Vilebrequin x John M Armeleder, courtesy of Vilebrequin.

Open Gallery

Vilebrequin x John M Armleder, courtesy of Vilebrequin.

WW: How did you arrive at Armleder, Scharf, Fleury, and of Deux Femmes Noires?

LB:
 Personally, every time I start something new, I start it with my friend John M Armleder. So, I decided that I should not change that formula and I asked him. Sylvie Fleury was a very logical choice. She has had a dialogue, and sometimes even a conflicting dialogue, with the fashion industry. It made total sense. And then because these two first artists were Swiss, we thought of addressing a different audience. Arnaud came up with Kenny Scharf, with whom he was working on other projects. And then with Deux Femmes Noires, they had the idea of a platform as something that would go beyond the art world. It felt like the right idea to ask them if they would be interested to do so. 

Open Gallery

Portrait of Lionel Bovier by Annik Wetter.

WW: Can you tell us about that conversation with John Armleder?

LB: John has always been thinking in his work that painting is not the only way to do art. In a way, it was very simple to use some of his motifs and apply them to beachwear. It was really extremely fast and fun. He’s done a lot of, I would say, secondary products, applying some of his vocabulary to a tie or a cuff link, which he expanded over the last 30 years in various directions. 

WW: And Sylvie Fleury?

LB: With Sylvie Fleury, it was a bit more complex because some of her work is dealing with the issues that the design world and the fashion world are imbued with. We worked with a flame motif that we thought would be efficient. She used it in different ways before, in terms of wall paintings and installation, and then that was applied to a limited range of products. The ones we wanted initially were the ones she wanted, also. She thought, “Oh, I could use that rash guard for myself.” 

Open Gallery

Vilebrequin x Sylvie Fleury, courtesy of Vilebrequin.

Open Gallery

Vilebrequin x Sylvie Fleury, courtesy of Vilebrequin.

She has been contacted many times by fashion brands to do something, and she was always a bit hesitant. When she was offered to design handbags, she always refused, because she her work is sometimes appropriating the design of handbags. I think it worked out because the motif we used is a motif that comes from car culture. The motif signifies speed and change. To apply it to a trunk, there is no confusion of what it is. It’s not an artwork by Sylvie Fleury, it’s a trunk that has been designed by Sylvie Fleury. Which I think was one of the important things.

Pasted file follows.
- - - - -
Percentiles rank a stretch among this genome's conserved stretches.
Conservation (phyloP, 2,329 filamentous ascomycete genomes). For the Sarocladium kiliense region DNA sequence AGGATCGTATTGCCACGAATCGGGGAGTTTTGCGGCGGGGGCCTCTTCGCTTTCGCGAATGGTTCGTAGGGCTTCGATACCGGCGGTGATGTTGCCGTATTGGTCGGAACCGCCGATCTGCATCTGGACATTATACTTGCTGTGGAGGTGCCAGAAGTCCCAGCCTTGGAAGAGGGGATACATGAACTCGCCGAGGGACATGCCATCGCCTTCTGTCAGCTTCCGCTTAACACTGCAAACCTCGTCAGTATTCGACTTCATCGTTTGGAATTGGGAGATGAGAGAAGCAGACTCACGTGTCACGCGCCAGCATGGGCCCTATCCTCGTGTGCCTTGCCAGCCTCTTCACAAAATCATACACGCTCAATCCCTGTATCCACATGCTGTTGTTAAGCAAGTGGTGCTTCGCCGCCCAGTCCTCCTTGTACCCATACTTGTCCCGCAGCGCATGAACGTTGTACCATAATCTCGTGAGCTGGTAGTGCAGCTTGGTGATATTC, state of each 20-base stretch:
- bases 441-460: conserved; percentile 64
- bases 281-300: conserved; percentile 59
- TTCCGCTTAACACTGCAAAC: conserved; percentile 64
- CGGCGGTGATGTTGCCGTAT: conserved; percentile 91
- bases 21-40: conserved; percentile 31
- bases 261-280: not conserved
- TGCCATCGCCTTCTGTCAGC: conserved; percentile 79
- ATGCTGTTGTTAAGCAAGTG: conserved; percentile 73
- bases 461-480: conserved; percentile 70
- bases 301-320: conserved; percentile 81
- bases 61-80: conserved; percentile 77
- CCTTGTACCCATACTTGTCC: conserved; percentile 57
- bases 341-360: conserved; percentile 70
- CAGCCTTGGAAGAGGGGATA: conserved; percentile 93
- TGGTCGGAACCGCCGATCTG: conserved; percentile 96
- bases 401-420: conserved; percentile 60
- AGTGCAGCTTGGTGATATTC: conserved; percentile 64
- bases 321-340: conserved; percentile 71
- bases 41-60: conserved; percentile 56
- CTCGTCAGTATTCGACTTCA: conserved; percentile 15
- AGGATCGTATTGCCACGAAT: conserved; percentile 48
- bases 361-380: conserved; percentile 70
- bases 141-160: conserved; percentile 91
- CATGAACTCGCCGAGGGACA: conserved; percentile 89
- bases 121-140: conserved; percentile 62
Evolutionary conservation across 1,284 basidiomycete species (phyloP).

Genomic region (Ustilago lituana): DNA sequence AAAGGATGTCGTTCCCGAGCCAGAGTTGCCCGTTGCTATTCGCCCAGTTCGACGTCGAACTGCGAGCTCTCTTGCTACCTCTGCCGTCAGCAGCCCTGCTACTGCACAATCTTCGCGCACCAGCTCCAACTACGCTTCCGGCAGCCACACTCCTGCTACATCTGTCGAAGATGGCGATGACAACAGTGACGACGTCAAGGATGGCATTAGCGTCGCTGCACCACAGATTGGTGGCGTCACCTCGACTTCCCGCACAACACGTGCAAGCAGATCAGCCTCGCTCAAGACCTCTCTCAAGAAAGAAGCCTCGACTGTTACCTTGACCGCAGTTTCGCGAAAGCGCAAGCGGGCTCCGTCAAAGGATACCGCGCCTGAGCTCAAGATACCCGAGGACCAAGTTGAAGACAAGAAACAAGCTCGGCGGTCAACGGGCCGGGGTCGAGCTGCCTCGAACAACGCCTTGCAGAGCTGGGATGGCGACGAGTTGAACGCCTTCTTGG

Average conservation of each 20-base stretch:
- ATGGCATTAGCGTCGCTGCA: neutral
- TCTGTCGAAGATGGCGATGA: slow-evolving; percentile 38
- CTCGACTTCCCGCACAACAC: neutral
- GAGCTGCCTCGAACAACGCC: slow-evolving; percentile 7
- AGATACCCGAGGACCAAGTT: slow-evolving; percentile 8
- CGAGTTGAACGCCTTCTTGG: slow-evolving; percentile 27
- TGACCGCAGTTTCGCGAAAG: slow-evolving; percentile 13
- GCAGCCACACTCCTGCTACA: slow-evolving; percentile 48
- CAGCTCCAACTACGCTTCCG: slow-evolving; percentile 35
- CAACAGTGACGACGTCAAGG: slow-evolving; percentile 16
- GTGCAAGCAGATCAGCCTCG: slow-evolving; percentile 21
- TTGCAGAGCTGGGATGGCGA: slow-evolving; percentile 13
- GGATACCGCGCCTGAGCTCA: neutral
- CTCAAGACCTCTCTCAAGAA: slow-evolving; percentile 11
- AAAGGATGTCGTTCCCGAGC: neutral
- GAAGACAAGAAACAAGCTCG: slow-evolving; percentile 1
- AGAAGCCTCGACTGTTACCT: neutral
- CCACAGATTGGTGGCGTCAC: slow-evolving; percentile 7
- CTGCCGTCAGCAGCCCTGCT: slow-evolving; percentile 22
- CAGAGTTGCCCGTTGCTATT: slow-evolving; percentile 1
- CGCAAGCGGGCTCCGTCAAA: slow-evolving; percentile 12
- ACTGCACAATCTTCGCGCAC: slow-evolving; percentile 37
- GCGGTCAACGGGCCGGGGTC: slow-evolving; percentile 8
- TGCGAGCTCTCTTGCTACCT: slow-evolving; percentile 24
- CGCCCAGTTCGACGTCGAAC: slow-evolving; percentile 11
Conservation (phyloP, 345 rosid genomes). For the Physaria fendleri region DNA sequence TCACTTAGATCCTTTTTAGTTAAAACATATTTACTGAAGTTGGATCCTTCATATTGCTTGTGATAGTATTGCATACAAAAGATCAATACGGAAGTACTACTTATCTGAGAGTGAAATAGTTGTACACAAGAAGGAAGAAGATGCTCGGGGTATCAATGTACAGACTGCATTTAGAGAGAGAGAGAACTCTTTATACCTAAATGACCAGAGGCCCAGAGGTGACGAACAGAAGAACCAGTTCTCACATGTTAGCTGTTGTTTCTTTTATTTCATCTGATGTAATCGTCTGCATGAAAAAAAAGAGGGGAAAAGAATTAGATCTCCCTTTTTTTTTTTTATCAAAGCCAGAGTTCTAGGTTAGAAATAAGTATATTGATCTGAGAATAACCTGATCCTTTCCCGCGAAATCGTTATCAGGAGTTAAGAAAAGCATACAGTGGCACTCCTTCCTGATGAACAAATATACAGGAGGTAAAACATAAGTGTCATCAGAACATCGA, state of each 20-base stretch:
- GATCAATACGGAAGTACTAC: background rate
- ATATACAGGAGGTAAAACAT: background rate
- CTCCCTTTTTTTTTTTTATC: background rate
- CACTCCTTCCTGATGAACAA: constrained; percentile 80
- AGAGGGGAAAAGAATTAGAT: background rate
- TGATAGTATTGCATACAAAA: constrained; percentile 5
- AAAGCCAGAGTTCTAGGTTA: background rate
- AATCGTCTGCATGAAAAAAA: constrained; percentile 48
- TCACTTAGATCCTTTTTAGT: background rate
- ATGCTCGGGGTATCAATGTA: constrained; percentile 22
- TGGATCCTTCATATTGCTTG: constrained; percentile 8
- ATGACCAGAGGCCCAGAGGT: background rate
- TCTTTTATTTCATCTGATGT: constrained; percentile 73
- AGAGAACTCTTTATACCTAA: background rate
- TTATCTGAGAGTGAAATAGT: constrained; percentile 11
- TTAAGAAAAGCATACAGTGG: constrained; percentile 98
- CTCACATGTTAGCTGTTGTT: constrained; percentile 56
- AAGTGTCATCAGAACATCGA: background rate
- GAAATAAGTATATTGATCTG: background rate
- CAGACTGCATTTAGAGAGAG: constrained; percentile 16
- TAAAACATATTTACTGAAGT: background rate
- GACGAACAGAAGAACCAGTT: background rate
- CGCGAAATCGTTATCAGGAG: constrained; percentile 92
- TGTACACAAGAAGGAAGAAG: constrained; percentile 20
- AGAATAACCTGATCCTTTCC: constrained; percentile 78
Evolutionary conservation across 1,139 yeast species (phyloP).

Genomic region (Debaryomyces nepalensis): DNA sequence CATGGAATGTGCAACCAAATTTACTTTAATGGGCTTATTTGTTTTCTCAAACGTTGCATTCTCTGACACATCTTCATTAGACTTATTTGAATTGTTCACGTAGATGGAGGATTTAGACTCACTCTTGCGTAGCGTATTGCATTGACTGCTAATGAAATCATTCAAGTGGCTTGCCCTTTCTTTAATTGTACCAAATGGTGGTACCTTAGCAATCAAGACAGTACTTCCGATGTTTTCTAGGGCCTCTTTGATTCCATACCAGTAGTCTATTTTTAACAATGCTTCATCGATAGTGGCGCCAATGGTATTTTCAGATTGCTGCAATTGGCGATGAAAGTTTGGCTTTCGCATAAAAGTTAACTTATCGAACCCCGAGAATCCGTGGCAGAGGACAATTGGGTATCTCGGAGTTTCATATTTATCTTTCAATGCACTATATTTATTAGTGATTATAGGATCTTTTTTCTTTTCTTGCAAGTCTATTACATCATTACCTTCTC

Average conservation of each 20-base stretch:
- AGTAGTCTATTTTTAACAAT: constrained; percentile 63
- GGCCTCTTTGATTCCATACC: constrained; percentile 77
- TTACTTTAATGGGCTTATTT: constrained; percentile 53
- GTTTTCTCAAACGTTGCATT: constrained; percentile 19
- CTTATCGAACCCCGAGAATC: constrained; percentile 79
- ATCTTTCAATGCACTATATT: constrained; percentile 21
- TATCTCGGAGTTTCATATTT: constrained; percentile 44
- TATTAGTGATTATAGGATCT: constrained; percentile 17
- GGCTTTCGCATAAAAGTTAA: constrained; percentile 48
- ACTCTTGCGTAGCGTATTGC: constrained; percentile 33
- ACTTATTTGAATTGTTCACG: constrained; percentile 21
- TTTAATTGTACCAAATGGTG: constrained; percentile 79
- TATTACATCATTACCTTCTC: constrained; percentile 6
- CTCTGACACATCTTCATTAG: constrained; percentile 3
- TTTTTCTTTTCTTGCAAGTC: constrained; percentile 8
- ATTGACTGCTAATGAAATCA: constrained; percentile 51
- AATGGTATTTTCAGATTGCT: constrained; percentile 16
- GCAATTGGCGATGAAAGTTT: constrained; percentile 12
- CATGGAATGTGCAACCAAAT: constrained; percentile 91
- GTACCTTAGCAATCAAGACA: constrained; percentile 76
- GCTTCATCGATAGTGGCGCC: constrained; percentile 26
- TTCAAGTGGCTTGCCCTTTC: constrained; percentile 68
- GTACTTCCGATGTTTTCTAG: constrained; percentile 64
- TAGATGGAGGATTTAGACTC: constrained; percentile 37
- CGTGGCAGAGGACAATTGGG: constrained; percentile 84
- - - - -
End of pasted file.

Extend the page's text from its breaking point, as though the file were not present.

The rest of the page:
WW: What about Kenny Scharf?

LB: Kenny Scharf has a great experience with the fashion world. The possibilities are quite unlimited. 

AH: It was really a conversation between his studio, Lionel, myself, and Vilebrequin and looking at the archive and picking the right motif. 

Open Gallery

Vilebrequin x Kenny Scharf, courtesy of Vilebrequin.

Open Gallery

Vilebrequin x Kenny Scharf, courtesy of Vilebrequin.

WW: And the forthcoming collection with Deux Femmes Noires?

AH: And Deux Femmes Noires, they had said they always wanted to do a swimwear collaboration, so it was a no-brainer for them. They were very invested in the conversation, idea, and proposal. 

WW: Do you have any personal favorites, or plans to wear the collection this summer?

LB: I will definitely do so. For me it was one of the incentives to think of something else in 2020, and to make myself a collection of trunks that I would be excited to wear to sport on the beach. 

AH: We did the creating of the collection thinking about wearing it, so we will wear it, of course.

Open Gallery

Vilebrequin x Kenny Scharf, courtesy of Vilebrequin.